Bank of America N.A. v. Micheletti Family Partnership et al

Filing 90

ORDER by Judge Jeffrey S. White DENYING 77 Motion for Attorneys' Fees and Adopting in Part Report and Recommendation. (jswlc3, COURT STAFF) (Filed on 4/24/2009)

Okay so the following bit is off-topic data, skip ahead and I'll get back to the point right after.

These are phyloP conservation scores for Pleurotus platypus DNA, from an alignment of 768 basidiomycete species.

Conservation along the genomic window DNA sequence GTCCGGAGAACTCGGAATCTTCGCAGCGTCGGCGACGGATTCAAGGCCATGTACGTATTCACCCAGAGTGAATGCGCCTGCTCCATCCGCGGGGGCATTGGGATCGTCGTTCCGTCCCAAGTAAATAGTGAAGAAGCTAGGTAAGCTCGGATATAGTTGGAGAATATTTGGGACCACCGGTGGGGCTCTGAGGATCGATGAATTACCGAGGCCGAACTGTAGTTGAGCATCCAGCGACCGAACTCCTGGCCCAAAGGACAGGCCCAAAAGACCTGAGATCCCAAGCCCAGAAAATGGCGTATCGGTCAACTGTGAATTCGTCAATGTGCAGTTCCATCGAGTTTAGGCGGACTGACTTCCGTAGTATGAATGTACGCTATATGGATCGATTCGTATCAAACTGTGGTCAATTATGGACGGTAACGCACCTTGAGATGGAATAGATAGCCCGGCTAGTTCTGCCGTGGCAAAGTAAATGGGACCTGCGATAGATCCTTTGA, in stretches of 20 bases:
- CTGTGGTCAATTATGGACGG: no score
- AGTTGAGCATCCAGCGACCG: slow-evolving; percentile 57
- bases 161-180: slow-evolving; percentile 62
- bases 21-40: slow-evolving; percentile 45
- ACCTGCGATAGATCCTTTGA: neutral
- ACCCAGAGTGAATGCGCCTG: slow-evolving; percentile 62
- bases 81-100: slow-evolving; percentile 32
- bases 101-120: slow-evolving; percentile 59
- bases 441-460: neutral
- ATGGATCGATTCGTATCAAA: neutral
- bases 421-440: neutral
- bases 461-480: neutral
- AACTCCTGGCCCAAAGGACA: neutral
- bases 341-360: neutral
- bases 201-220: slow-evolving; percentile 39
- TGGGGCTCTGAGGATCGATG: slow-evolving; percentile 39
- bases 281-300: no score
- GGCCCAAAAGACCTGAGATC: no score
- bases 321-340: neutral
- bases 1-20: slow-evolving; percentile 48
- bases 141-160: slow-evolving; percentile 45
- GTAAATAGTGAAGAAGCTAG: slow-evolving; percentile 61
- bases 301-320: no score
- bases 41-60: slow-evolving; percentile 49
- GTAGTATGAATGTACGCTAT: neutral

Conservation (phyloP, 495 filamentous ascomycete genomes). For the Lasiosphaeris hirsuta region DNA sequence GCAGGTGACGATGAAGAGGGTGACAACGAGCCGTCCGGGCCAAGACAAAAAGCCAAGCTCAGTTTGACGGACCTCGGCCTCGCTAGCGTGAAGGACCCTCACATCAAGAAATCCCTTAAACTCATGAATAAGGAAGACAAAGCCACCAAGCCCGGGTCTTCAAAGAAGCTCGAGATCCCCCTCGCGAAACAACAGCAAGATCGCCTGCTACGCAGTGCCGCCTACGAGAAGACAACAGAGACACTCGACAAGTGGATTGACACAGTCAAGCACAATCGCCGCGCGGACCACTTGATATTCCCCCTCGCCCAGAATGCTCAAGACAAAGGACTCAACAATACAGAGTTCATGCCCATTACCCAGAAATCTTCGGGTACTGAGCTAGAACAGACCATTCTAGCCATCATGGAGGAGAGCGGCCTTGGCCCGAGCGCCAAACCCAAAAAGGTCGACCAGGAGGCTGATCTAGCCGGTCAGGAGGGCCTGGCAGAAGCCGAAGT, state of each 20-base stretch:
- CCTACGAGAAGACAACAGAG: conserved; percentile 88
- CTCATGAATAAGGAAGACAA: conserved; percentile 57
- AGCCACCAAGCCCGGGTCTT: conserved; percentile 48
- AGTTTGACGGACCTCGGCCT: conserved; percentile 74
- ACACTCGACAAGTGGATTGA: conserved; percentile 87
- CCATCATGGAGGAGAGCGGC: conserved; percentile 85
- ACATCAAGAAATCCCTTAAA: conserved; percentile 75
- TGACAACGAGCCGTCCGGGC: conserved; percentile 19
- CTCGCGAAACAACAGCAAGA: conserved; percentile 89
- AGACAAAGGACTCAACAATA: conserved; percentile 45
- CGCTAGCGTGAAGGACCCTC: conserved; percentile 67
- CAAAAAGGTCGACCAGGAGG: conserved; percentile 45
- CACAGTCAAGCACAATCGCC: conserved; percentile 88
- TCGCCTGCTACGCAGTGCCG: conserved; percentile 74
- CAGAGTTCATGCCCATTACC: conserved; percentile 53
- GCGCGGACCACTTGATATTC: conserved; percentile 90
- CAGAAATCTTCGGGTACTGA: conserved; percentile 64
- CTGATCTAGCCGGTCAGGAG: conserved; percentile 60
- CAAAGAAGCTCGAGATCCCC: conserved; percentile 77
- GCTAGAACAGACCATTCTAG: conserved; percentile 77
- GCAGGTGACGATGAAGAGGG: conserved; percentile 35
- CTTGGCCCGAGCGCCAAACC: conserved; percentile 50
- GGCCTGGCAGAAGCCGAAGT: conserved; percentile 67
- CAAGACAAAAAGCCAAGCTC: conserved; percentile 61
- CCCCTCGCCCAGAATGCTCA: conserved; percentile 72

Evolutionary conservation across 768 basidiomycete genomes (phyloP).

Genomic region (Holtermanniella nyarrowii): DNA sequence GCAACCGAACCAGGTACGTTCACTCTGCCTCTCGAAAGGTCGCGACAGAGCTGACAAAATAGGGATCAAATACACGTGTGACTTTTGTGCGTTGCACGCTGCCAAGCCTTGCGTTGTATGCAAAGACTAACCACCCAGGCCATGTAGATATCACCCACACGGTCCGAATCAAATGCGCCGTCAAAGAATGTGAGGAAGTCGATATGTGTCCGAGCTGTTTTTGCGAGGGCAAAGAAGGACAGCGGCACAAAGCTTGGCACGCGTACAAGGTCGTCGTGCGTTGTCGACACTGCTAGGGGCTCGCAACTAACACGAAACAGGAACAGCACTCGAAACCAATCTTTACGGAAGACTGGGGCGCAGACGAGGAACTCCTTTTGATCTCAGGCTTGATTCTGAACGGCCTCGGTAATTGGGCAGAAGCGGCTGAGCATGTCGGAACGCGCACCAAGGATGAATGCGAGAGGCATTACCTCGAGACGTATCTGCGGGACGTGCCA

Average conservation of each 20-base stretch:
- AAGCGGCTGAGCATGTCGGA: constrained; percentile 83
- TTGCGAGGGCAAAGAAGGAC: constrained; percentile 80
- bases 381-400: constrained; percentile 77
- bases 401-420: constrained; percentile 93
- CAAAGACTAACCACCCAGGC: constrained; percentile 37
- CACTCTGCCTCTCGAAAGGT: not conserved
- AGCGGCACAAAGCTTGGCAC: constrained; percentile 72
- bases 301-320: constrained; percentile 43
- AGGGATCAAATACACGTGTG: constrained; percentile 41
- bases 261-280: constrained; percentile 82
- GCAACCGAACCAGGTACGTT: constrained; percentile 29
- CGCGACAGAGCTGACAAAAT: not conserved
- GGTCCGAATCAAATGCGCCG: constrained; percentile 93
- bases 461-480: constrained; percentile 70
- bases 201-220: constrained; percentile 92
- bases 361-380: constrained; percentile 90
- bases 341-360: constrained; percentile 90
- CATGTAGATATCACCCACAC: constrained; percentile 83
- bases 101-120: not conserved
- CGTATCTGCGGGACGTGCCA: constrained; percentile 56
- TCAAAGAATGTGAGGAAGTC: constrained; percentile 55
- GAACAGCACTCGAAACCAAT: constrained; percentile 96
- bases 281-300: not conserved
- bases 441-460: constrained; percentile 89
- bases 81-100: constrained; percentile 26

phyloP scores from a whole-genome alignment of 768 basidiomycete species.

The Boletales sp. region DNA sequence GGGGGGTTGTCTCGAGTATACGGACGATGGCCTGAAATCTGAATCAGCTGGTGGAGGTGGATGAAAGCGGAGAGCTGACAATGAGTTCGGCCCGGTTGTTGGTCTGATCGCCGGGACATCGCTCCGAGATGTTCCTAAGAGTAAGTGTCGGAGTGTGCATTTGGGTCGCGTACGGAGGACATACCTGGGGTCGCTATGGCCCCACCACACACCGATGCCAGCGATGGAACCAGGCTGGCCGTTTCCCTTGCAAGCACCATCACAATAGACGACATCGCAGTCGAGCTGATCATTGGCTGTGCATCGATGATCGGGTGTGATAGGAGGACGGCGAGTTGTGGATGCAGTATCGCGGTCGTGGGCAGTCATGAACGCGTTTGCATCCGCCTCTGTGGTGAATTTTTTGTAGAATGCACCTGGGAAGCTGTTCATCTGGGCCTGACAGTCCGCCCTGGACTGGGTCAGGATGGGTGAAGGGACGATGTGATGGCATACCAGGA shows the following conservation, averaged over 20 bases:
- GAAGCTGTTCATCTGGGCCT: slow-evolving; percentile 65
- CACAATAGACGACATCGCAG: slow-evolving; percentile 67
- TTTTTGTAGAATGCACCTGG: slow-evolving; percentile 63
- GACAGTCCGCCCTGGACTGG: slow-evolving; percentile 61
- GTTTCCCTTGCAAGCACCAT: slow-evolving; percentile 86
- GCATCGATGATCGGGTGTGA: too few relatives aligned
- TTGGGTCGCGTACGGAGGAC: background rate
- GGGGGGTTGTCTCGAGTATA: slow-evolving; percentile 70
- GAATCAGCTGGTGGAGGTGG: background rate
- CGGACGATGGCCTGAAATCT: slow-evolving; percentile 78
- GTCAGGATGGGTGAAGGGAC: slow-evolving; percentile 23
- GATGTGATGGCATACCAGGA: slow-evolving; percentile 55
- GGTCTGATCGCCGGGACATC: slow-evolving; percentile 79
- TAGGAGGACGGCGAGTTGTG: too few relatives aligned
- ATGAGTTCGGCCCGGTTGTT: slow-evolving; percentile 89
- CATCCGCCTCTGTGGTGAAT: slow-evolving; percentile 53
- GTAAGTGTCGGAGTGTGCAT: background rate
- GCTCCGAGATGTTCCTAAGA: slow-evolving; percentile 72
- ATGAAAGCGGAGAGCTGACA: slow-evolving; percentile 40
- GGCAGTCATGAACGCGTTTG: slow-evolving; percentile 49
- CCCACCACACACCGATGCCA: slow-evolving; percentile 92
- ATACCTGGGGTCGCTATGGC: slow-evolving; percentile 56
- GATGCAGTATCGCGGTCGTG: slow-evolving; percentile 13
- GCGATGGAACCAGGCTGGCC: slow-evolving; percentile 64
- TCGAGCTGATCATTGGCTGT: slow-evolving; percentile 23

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1 2 3 4 5 6 7 8 9 10 NOT FOR CITATION IN THE UNITED STATES DISTRICT COURT FOR THE NORTHERN DISTRICT OF CALIFORNIA BANK OF AMERICA, Petitioner, v. MICHELETTI FAMILY PARTNERSHIP, et al., Respondents. / INTRODUCTION Now before the Court for consideration is the Report and Recommendation on Bank of America N.A.'s ("BOFA") Motion for Prevailing Party Attorneys' Fees and Costs, issued by Chief Magistrate Judge Larson on February 26, 2009. On March 12, 2009, BOFA filed its objections to the Report and a motion for de novo review of the Report. The matter is now ripe for consideration, and the Court finds the matter suitable for disposition without oral argument. See N.D. Civ. L.R. 7-1(b). For the reasons set forth herein, the Court ADOPTS IN PART the Report and Recommendation and DENIES BOFA's motion for attorneys' fees. This ruling is without prejudice to BOFA renewing its request, in the appropriate venue, at the conclusion of arbitration or the state court proceedings. BACKGROUND On June 11, 2008, BOFA filed a Petition to Compel Arbitration in this court, in which it sought to compel arbitration based upon an arbitration clause in a ground lease, dated July 18, No. 08-02902 JSW ORDER ADOPTING IN PART REPORT AND RECOMMENDATION REGARDING BOFA'S MOTION FOR PREVAILING PARTY ATTORNEYS' FEES AND COSTS United States District Court 11 For the Northern District of California 12 13 14 15 16 17 18 19 20 21 22 23 24 25 26 27 28 1 2 3 4 5 6 7 8 9 10 1977, which BOFA, as tenant, entered into with "Bank of America National Trust and Savings Association, as Trustee of the Trust created by Arturo Micheletti by Substituted Declaration of Trust dated March 13, 1931," as landlord. Respondents opposed the motion and moved to dismiss or stay this action in favor of a state court action. In that state court action, Respondents assert claims against BOFA and Larry P. Johnston, who signed the lease on behalf of BOFA as Landlord, for breach of fiduciary duty, imposition of a constructive trust and accounting, waste, constructive fraud, negligence, and conversion. Each of the claims in the state court action is premised upon the allegation that BofA engaged in self dealing when it entered into the 1977 Lease. Respondents, however, do not seek to rescind the 1977 Lease. On October 14, 2008, this Court granted BOFA's Petition to Compel Arbitration, in which it determined that the parties intended to submit the issue of arbitrability to the arbitrator. (Docket No. 46 (Order Denying Motion to Dismiss or Stay and Granting Motion to Compel Arbitration ("Order") at 9:23-24.) The Court also denied BOFA's request to stay this action on the basis that resolution of the motion to compel resolved the underlying petition and, therefore, there was no further federal action pending involving the disputes at issue. (Id. at 10:7-9.) The Court also stated that "BofA has obtained all the relief it sought in this Court, and it is entitled to arbitrate its dispute with Micheletti." (Id. at 10:9-10.) The Court then entered judgment in favor of BOFA. (Docket No. 47.) On November 26, 2008, BOFA filed its motion for prevailing party attorneys' fees. That motion is premised upon a clause in the Lease, which provides: If any action at law or equity shall be brought to recover any rent under this lease, or for an account of any breach of or to enforce any or interpret any of the covenants, terms or conditions of this lease, or for the recovery of possession of the leased premises, prevailing party shall be entitled to recover from the other party as part of the prevailing party's costs reasonable attorneys' fees, the amounts of which shall be fixed by the court and shall be made part of any judgment rendered. The Court referred BOFA's motion to Chief Magistrate Judge Larson for a report and recommendation. On February 26, 2009, Judge Larson issued his Report, in which he United States District Court 11 For the Northern District of California 12 13 14 15 16 17 18 19 20 21 22 23 24 25 26 27 28 2 1 2 3 4 5 6 7 8 9 10 recommended that the Court deny the motion without prejudice, subject to renewal after the conclusion of arbitration. ANALYSIS A. Applicable Legal Standards. The Court reviews the Report de novo. Estate of Conners v. O'Connor, 6 F.3d 656, 659 (9th Cir. 1993); Fed. R. Civ. P. 72(b)(3). Further, the parties agree that the Court must apply California law to determine whether BOFA is entitled to attorneys' fees. Under California law, "[i]n any action on a contract, where the contract specifically provides that attorney's fees and costs, which are incurred to enforce that contract, shall be awarded either to one of the parties or to the prevailing party, then the party who is determined to be the party prevailing on the contract, ... shall be entitled to reasonable attorney's fees in addition to costs." Cal. Code Civ. P. 1717(a). "[T]he party prevailing on the contract shall be the party who recovered a greater relief in the action on the contract." Id. 1717(b)(1). B. The Report Is Adopted in Part and BOFA's Motion for Attorneys' Fees Shall Be Denied. BOFA raises the following objections to the Report: (1) the Erie doctrine would not preclude a fee award; (2) principles of equity cannot be used to preclude a fee award; (3) BOFA is the prevailing party on the Federal petition, regardless of what may happen in arbitration or the state proceedings; and (4) resolution of the motion should not be deferred pending resolution of the underlying disputes. The crux of the Erie doctrine is that where, as here, "a federal court is exercising jurisdiction solely because of the diversity of citizenship of the parties, the outcome of the litigation in the federal court should be substantially the same, so far as legal rules determine the outcome of a litigation, as it would be if tried in a State court." Guaranty Trust Co. of New York v. York, 326 U.S. 99, 109 (1945). The 1977 Lease Agreement provides for attorneys fees "if any action at law or equity shall be brought to ... to enforce any or interpret any of the covenants, terms or conditions of this lease." Judge Larson concluded that BOFA's Federal Petition qualified as an action. (Report at 4:21-6:13.) He also concluded that if BOFA had 3 United States District Court 11 For the Northern District of California 12 13 14 15 16 17 18 19 20 21 22 23 24 25 26 27 28 1 2 3 4 5 6 7 8 9 10 attempted to obtain a ruling on arbitration in the state court proceeding, on the basis that BOFA would not be entitled to fees because there would not have been an "action" pending that was "brought" by BOFA. (Id. at 6:7-13.) However, the fact that Respondents filed a state court action after BOFA petitioned for arbitration in this Court is not relevant to the Erie issue. Rather, the question is whether BOFA would be entitled to attorneys' fees if it had it brought its petition to compel arbitration in state court in the first instance. The answer to that question is no. BOFA argues that "[t]he key issue in obtaining a fee award when a party seeks to compel arbitration is not the procedural vehicle ... which brings the issue to the Court, but whether the resulting order or Judgment is final and appealable." (Mot. at 5:5-7 (emphasis omitted).) Under California law, an order granting a motion to compel arbitration is not an appealable order. See Muao v. Grosvenor Properties, Ltd., 99 Cal. App. 4th 1085, 1088-93 (2002); State Farm Fire and Casualty v. Hardin, 211 Cal. App. 3d 501, 506 (1989). This is true even where the arbitration may be governed by the Federal Arbitration Act. Muao, 99 Cal. App. 4th at 1090-93 (2002). Thus, if BOFA had filed its petition in state court, and prevailed, it would not have obtained an appealable order. In Lachkar v. Lachkar, 182 Cal. App. 3d 641, 648 (1986), the court declined to award attorneys' fees to a party who prevailed on a petition to compel arbitration, because there had been no "`reckoning of the net success' of the parties." Thus, the court concluded that there was no "prevailing party" under Section 1717. Id. at 649. Although Lachkar was decided before Section 1717 was amended to change the definition of "prevailing party" from "the party who is entitled to recover costs of suit," to "the party who recovered a greater relief in the action on the contract," the Court concludes that this fact does not benefit BOFA. In Otay River v. San Diego, 158 Cal. App. 4th 796 (2008), on which BOFA relies, the court concluded that a party who successfully opposed a petition to compel arbitration was entitled to an interim award of attorneys' fees under Section 1717, even though the merits of the underlying contract dispute had not yet been resolved. Id. at 805-807. The court reasoned that because the only issue before the court was the dispute over arbitration and because the 4 United States District Court 11 For the Northern District of California 12 13 14 15 16 17 18 19 20 21 22 23 24 25 26 27 28 1 2 3 4 5 6 7 8 9 10 defendant obtained a "simple unqualified win," in that discrete legal dispute, it was entitled to fees. Id. The court noted that although the merits of the underlying claim had yet to be litigated, courts had "awarded attorneys' fees to a party obtaining an appealable order or judgment in a discrete legal proceeding." Id. at 807 (emphasis added). The court then distinguished the Lachkar case, on which the plaintiff relied, on the basis that Lachkar "did not involve the final resolution of a discrete legal proceeding." Id. at 807. Thus, notwithstanding the amendments to Section 1717, it would appear that the Lachkar court's conclusion that an award of attorneys' fees under Section 1717 is not proper when a court grants a petition to compel arbitration remains viable. BOFA also relies onAcosta v. Kerrigan, 150 Cal. App. 4th 1124 (2007) in support of its position that an award of prevailing party attorneys' fees is proper at this time. However, as Chief Magistrate Judge Larson correctly noted, the contract at issue in Acosta expressly contemplated a fee award if a party was required to move to enforce the arbitration agreement. Acosta therefore is distinguishable on its facts. Because the Court concludes that BOFA would not be entitled to an award of attorneys' fees had this action been filed in state court, the Court concludes that the Erie doctrine precludes an award of attorneys fees. The Court therefore overrules BOFA's objection and adopts Chief Magistrate Judge Larson's Report on this basis. BOFA may renew its request for fees, in the appropriate venue, at the conclusion of the state court proceedings or the arbitration. IT IS SO ORDERED. Dated: April 24, 2009 JEFFREY S. WHITE UNITED STATES DISTRICT JUDGE United States District Court 11 For the Northern District of California 12 13 14 15 16 17 18 19 20 21 22 23 24 25 26 27 28 5